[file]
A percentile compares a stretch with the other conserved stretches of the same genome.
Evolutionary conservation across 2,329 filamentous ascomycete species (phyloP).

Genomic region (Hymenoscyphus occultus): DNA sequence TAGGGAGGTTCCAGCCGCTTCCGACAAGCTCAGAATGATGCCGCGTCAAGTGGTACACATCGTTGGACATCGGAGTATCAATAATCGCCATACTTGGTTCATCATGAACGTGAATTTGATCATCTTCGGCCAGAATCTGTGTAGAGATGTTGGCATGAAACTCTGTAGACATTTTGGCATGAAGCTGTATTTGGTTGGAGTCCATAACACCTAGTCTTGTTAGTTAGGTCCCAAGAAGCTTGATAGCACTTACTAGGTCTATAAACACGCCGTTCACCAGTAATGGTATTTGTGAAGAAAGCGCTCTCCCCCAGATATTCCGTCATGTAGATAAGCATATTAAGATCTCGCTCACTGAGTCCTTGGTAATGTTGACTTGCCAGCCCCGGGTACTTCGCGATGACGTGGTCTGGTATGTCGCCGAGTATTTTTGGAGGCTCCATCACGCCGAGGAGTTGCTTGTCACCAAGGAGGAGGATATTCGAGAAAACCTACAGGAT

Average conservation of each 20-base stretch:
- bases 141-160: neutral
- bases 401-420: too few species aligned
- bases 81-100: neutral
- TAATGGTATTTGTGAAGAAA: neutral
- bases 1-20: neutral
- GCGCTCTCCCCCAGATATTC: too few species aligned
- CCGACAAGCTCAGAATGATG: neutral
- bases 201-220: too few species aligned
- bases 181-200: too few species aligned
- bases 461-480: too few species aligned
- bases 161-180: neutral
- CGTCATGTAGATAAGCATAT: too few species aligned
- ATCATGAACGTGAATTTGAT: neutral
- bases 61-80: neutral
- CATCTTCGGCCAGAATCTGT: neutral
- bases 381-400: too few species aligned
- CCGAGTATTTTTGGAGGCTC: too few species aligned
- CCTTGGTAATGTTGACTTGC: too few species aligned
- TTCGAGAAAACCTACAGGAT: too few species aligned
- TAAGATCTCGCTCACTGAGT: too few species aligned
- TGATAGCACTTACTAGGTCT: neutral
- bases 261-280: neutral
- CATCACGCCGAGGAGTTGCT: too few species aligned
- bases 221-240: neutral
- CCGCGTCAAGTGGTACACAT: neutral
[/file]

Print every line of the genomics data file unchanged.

A percentile compares a stretch with the other conserved stretches of the same genome.
Evolutionary conservation across 2,329 filamentous ascomycete species (phyloP).

Genomic region (Hymenoscyphus occultus): DNA sequence TAGGGAGGTTCCAGCCGCTTCCGACAAGCTCAGAATGATGCCGCGTCAAGTGGTACACATCGTTGGACATCGGAGTATCAATAATCGCCATACTTGGTTCATCATGAACGTGAATTTGATCATCTTCGGCCAGAATCTGTGTAGAGATGTTGGCATGAAACTCTGTAGACATTTTGGCATGAAGCTGTATTTGGTTGGAGTCCATAACACCTAGTCTTGTTAGTTAGGTCCCAAGAAGCTTGATAGCACTTACTAGGTCTATAAACACGCCGTTCACCAGTAATGGTATTTGTGAAGAAAGCGCTCTCCCCCAGATATTCCGTCATGTAGATAAGCATATTAAGATCTCGCTCACTGAGTCCTTGGTAATGTTGACTTGCCAGCCCCGGGTACTTCGCGATGACGTGGTCTGGTATGTCGCCGAGTATTTTTGGAGGCTCCATCACGCCGAGGAGTTGCTTGTCACCAAGGAGGAGGATATTCGAGAAAACCTACAGGAT

Average conservation of each 20-base stretch:
- bases 141-160: neutral
- bases 401-420: too few species aligned
- bases 81-100: neutral
- TAATGGTATTTGTGAAGAAA: neutral
- bases 1-20: neutral
- GCGCTCTCCCCCAGATATTC: too few species aligned
- CCGACAAGCTCAGAATGATG: neutral
- bases 201-220: too few species aligned
- bases 181-200: too few species aligned
- bases 461-480: too few species aligned
- bases 161-180: neutral
- CGTCATGTAGATAAGCATAT: too few species aligned
- ATCATGAACGTGAATTTGAT: neutral
- bases 61-80: neutral
- CATCTTCGGCCAGAATCTGT: neutral
- bases 381-400: too few species aligned
- CCGAGTATTTTTGGAGGCTC: too few species aligned
- CCTTGGTAATGTTGACTTGC: too few species aligned
- TTCGAGAAAACCTACAGGAT: too few species aligned
- TAAGATCTCGCTCACTGAGT: too few species aligned
- TGATAGCACTTACTAGGTCT: neutral
- bases 261-280: neutral
- CATCACGCCGAGGAGTTGCT: too few species aligned
- bases 221-240: neutral
- CCGCGTCAAGTGGTACACAT: neutral